Tony Hillerman is yet another author that I do not really remember which of his books was my first read of his. From his wiki intro:

Summer Reading / 19

Tony Hillerman (May 27, 1925 – October 26, 2008)[1][2] was an award-winning American author of detective novels and non-fiction works best known for his Navajo Tribal Police mystery novels. Several of his works have been adapted as big-screen and television movies.

Hillerman’s Goodreads bio is a little more detailed (though apparently pulled from wiki as well):

Tony Hillerman, who was born in Sacred Heart, Oklahoma, was a decorated combat veteran from World War II, serving as a mortarman in the 103rd Infantry Division and earning the Silver Star, the Bronze Star, and a Purple Heart. Later, he worked as a journalist from 1948 to 1962. Then he earned a Masters degree and taught journalism from 1966 to 1987 at the University of New Mexico in Albuquerque, where he resided with his wife until his death in 2008. Hillerman, a consistently bestselling author, was ranked as New Mexico’s 25th wealthiest man in 1996.

As I say, I’m not sure which of his mysteries I first read but i do know that once I discovered him, I went back and read many of his earlier books. Here’s wiki again:

His mystery novels are set in the Four Corners area of New Mexico and Arizona, sometimes reaching into Colorado and Utah and beyond, sometimes to Washington, DC, Los Angeles and other areas. The protagonists are Joe Leaphorn and Jim Chee of the Navajo tribal police. Lt. Leaphorn was introduced in Hillerman’s first novel, The Blessing Way (1970). The second book in the series, Dance Hall of the Dead (1973), won a 1974 Edgar Award from the Mystery Writers of America for Best Novel. In 1991, Hillerman received the MWA’s Grand Master Award. Hillerman has also received the Nero Award (for Coyote Waits) and the Navajo Tribe’s Special Friends of the Dineh Award.[5]

The primary characters, Lt Joe Leaphorn and Officer Jim Chee were both written as proud members of the Navajo yet offering quite different perspectives on their lives as members of the Navajo Nation as well as their interactions with others:

Leaphorn, the older of the two policemen, is a realist. Educated in assimilationist Indian boarding schools operated by the Bureau of Indian Affairs, he is not as well-versed in Navajo tradition as the younger officer Chee. Leaphorn’s approach to his cases is informed by some Navajo, or Dine, tradition, but is also influenced by Anglo-European logic. Leaphorn is somewhat untutored in his own culture and is resistant to some Navajo taboos. But at the same time, he realizes that many traditional Navajo still hold such beliefs and often act on them, in cases that result in violence. Leaphorn is called the “Legendary Lieutenant” by many members of his staff, and some of the younger policemen (especially Chee) hold him in awe.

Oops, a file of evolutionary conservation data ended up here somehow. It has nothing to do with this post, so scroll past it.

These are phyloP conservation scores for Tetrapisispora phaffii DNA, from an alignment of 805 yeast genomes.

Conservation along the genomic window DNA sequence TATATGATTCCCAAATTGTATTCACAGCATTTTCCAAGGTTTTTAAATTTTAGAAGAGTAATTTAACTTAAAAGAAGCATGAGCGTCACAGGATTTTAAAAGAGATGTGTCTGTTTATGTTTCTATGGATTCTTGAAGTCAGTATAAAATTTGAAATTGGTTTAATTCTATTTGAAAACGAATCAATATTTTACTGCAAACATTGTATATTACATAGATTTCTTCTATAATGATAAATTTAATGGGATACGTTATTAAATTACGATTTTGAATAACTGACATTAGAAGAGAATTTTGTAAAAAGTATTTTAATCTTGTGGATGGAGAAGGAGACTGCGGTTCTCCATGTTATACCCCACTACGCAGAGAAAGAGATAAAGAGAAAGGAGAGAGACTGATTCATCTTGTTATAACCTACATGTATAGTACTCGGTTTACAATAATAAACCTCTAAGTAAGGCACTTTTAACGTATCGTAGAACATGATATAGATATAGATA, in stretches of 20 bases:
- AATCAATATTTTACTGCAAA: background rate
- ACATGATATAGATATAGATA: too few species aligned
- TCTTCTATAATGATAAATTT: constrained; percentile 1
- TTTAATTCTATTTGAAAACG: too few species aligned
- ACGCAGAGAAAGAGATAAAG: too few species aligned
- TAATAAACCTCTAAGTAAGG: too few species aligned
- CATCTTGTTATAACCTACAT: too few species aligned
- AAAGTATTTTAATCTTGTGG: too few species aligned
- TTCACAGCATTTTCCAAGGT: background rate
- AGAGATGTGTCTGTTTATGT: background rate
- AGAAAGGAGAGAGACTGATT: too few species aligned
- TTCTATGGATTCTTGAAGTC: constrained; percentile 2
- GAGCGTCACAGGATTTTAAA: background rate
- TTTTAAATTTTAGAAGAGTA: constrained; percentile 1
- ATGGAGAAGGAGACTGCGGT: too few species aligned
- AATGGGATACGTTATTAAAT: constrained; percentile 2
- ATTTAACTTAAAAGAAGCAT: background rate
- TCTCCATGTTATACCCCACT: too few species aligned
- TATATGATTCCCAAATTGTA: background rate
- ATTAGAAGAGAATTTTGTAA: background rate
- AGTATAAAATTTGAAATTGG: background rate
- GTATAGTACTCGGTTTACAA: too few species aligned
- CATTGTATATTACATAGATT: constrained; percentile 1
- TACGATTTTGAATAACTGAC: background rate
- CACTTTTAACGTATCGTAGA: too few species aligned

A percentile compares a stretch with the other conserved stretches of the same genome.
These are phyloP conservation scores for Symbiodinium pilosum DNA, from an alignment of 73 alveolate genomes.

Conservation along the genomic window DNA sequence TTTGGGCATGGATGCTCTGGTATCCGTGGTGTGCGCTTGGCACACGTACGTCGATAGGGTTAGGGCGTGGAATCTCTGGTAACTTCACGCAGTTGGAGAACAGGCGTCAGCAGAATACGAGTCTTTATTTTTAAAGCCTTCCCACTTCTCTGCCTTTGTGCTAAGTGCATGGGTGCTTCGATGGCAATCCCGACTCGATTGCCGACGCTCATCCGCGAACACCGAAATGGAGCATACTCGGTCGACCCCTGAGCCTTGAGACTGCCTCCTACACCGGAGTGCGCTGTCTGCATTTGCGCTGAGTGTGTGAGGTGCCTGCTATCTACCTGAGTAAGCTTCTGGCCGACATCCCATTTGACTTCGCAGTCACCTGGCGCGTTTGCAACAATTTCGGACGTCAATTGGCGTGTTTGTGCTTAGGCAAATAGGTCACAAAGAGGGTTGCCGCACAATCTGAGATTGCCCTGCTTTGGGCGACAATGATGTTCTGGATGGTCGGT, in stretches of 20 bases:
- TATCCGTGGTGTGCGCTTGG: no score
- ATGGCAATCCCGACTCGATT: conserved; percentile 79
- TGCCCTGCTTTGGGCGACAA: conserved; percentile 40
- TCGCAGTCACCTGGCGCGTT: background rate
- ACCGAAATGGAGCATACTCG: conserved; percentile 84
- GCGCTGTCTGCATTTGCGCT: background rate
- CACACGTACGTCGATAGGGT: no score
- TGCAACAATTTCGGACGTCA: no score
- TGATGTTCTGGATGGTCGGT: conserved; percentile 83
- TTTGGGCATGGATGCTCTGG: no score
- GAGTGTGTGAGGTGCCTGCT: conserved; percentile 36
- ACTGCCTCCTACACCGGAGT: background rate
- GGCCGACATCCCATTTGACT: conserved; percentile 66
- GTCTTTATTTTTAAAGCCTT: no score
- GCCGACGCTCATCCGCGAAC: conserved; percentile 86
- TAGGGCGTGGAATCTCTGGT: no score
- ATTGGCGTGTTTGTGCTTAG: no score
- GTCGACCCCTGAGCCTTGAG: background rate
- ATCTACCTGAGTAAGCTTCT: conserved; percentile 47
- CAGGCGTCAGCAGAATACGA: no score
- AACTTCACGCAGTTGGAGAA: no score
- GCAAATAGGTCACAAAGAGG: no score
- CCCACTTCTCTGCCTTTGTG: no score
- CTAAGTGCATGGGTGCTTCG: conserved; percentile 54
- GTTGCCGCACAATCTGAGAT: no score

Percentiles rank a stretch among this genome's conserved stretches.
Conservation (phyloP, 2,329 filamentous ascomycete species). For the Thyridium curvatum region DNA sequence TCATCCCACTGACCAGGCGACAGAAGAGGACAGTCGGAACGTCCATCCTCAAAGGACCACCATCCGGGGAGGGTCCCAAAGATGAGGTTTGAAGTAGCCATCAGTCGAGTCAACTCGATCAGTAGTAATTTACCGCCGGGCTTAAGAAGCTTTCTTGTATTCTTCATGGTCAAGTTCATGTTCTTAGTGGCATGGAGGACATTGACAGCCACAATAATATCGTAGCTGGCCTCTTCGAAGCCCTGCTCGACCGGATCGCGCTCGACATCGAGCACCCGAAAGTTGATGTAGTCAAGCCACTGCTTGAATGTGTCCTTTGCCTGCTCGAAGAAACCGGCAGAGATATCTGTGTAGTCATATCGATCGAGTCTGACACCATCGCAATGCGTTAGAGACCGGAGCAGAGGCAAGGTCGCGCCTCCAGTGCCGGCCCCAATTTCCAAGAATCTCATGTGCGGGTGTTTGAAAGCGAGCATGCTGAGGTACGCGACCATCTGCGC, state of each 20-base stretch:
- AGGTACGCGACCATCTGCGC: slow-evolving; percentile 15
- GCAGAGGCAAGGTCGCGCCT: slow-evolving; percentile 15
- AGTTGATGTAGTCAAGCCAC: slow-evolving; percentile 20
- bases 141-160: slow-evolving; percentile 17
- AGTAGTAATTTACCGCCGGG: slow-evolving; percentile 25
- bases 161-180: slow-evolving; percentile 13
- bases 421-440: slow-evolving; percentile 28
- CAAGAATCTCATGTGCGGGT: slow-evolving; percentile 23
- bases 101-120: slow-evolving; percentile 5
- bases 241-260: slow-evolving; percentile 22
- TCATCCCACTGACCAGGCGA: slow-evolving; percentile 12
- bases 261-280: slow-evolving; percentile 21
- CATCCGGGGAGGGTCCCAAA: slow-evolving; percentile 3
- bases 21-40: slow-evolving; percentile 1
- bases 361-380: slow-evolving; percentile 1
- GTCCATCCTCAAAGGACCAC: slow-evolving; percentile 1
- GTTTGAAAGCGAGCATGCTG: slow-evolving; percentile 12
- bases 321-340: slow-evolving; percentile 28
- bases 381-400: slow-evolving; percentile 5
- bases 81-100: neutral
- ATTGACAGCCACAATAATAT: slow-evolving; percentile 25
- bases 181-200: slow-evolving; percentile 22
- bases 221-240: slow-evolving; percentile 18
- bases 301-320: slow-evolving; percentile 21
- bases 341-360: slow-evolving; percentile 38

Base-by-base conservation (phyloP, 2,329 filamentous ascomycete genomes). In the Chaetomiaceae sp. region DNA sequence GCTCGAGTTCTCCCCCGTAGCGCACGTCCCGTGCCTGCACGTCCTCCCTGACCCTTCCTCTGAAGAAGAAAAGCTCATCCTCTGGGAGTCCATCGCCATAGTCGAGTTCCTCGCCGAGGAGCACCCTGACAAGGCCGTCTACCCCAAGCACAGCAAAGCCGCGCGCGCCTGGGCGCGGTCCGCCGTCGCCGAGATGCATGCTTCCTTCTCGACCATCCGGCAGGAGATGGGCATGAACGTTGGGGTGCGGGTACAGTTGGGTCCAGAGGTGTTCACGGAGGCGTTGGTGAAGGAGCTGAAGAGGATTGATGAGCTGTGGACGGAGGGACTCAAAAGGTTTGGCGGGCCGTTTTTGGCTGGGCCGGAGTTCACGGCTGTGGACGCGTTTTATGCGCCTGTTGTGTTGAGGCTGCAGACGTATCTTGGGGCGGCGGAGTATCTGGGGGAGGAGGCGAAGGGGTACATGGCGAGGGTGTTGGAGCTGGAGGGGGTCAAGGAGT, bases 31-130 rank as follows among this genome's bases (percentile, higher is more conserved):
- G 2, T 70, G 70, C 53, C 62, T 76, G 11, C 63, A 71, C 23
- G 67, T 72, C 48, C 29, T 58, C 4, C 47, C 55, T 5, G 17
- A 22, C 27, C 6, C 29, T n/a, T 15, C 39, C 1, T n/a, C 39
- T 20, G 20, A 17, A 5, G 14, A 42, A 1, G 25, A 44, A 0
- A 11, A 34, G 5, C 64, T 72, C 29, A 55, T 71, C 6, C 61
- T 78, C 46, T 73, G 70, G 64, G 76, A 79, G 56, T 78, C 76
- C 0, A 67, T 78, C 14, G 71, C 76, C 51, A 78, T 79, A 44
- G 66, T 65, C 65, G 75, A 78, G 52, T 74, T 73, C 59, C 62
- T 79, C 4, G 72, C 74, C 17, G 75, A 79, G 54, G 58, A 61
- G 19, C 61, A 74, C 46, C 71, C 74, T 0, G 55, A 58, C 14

Hillerman’s obituary from the NY Times offers some interesting details on his writing:

Hillerman’s evocative novels, which describe people struggling to maintain ancient traditions in the modern world, touched millions of readers, who made them best sellers. But although the themes of his books were not overtly political, he wrote with a purpose, he often said, and that purpose was to instill in his readers a respect for Indian culture. The plots of his stories, while steeped in contemporary crime and its consequences, were invariably instructive about ancient tribal beliefs and customs, from purification rituals for a soldier returned from a foreign war to incest taboos for a proper clan marriage.

“It’s always troubled me that the American people are so ignorant of these rich Indian cultures,” Hillerman once told Publishers Weekly. “I think it’s important to show that aspects of ancient Indian ways are still very much alive and are highly germane even to our ways.”


The recognition that gladdened him most, however, was the status of Special Friend of the Dineh conferred on him in 1987 by the Navajo Nation for his honest, accurate portrayal of Navajo people and their culture. It was also a special source of pride to him that his books are taught on reservation high schools and colleges.

According to his IMDB page, it looks like at least four of his novels have been adapted for TV/movies. Robert Redford has been the executive producer for PBS Mysteries in getting at least a few of the books to film.

As a change of pace, I do know I read one of Hillerman’s early, non-Navajo Tribal Mysteries novels, The Fly On the Wall (published in 1971.) My guess is this book came out of his journalism career (again from his wiki):

From 1948–1962, he worked as a journalist, then earned a master’s degree. He taught journalism from 1966 to 1987 at the University of New Mexico in Albuquerque, and also began writing novels. He lived there with his wife until his death in 2008.

If you like mysteries and wonderful scenic adventures, I can not recommend Hillerman too highly.

Photo from Taylor Burnes licensed under Creative Commons